But wait! In the upper left hand corner of the ad was The God Who Risks, by John Sanders. This book sets itself against the biblical and orthodox view of God, described by Clark Pinnock as the theology in which God is an unblinking cosmic stare or metaphysical iceberg. Translated, this means that their new god is to be understood as one who ventures, one who risks, one who extends, and highly prizes vulnerability, as long as the vulnerability is ours. When it comes to playing craps with our lives, a cosmic stare wouldn't even know how to start.
These IVP editor guys are like the fellow who eats three boxes of Ding Dongs, and then drinks two liters of Diet Pepsi to fix everything. Contemporary evangeliberal scholarship in action down at InterVarsity Potpourri.

Can't Leave This One Alone
Just imagine Augustine or Athanasius being informed of this publishing event by an unfortunate ministering angel. It's a good thing that in heaven veins can't stick out on your forehead.

Not many publishers know how to suck and blow at the same time.

Bible Greats
Our friends at Christian Book Distributors need to run into some pious but beefy boy with a cricket bat. Let us cite a section from one of their recent catalogues: "Jesus, Lord of All - Action Figure. Encourage role playing with the greatest role model of all - Jesus Christ! This 3 1/4" figure of Jesus is fully posable and dressed in authentic costume. Now your kids can really bring the Bible to life by re-enacting their favorite stories. Also includes five collectible trading cards!" Buy him for your kids for only $3.95!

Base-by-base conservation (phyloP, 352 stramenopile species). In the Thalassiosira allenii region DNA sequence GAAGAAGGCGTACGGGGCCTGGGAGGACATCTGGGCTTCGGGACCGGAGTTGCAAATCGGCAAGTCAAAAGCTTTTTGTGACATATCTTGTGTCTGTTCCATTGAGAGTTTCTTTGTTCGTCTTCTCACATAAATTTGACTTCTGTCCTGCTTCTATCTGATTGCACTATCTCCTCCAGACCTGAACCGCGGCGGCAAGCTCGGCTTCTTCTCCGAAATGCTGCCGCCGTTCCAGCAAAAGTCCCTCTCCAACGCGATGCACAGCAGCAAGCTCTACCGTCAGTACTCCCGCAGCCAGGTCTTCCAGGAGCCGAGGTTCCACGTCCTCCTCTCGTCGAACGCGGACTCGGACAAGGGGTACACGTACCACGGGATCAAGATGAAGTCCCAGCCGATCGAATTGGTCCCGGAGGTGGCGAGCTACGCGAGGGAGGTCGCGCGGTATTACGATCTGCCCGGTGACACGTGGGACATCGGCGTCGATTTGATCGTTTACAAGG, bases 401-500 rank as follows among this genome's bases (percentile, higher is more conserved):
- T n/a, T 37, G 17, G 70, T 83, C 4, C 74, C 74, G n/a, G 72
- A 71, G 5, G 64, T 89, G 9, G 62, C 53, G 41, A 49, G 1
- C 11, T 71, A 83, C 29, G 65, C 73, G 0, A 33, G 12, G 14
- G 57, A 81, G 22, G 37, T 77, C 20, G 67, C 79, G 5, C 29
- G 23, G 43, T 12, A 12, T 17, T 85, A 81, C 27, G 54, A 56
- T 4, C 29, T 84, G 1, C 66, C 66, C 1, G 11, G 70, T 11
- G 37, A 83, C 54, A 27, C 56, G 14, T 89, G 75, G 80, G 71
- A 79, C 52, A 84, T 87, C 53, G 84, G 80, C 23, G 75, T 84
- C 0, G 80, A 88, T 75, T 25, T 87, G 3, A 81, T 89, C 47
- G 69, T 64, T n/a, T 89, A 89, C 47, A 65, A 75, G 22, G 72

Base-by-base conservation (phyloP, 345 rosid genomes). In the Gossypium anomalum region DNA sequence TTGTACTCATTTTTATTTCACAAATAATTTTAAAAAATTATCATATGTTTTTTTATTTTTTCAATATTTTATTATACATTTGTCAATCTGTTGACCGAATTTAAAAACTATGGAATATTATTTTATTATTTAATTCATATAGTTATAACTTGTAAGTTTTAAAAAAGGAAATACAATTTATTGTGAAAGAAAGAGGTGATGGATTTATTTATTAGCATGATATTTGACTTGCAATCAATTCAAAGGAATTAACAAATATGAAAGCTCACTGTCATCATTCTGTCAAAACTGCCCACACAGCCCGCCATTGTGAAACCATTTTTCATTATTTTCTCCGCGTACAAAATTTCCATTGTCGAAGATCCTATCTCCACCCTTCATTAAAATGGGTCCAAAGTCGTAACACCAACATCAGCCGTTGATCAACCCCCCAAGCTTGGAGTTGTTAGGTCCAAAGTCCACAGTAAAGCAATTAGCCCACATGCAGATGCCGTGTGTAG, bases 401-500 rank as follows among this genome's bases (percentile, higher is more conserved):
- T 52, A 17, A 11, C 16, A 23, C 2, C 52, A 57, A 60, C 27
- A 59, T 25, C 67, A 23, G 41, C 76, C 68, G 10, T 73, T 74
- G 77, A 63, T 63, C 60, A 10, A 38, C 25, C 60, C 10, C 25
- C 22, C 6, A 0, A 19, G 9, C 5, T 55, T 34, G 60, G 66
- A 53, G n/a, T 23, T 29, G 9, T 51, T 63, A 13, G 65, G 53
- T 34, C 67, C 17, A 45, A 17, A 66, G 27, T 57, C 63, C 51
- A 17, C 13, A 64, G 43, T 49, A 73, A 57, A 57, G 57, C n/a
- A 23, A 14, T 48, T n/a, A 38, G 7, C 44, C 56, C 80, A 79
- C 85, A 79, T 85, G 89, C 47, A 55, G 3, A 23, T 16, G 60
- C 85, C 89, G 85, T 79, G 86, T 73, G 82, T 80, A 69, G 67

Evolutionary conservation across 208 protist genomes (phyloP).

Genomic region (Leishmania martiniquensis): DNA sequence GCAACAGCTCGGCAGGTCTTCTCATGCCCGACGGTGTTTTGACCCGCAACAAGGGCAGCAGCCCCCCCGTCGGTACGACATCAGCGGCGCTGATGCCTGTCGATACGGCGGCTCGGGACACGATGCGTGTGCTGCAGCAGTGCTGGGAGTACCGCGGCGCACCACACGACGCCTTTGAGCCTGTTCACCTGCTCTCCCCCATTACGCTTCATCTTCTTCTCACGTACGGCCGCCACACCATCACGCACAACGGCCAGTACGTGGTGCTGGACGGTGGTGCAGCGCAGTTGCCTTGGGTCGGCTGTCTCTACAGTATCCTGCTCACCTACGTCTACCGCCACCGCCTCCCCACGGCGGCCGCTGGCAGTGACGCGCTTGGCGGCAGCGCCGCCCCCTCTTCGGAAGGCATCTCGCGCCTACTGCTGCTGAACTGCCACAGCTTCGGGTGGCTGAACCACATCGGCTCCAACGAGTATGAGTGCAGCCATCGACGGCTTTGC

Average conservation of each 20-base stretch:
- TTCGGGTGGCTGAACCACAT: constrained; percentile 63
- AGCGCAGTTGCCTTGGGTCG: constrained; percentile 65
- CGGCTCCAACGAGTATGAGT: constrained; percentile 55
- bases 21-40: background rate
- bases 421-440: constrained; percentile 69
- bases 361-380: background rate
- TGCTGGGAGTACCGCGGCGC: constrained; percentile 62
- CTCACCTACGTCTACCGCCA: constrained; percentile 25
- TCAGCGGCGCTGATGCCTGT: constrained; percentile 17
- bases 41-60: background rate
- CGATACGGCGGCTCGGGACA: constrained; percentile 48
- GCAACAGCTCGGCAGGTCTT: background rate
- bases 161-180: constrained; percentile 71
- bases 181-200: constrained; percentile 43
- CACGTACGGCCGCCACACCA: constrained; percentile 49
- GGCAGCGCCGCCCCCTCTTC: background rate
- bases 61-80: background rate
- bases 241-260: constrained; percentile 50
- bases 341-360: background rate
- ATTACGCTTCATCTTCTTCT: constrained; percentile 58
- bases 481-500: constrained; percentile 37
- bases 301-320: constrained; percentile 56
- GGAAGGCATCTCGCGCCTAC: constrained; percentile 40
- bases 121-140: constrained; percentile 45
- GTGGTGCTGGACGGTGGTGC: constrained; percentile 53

The action figure is also useful in helping children memorize their catechisms. The parent can move the doll and make funny voices through their empty heads that make the whole experience more memorable.
Let it be known that when CBD does meet the boy with the cricket bat (and they will) we hope that whatever else happens, he will not stint. Our prayer is that he will first cast his eyes upon his WWJD bracelet and then proceed to put his back into it.

There is Hope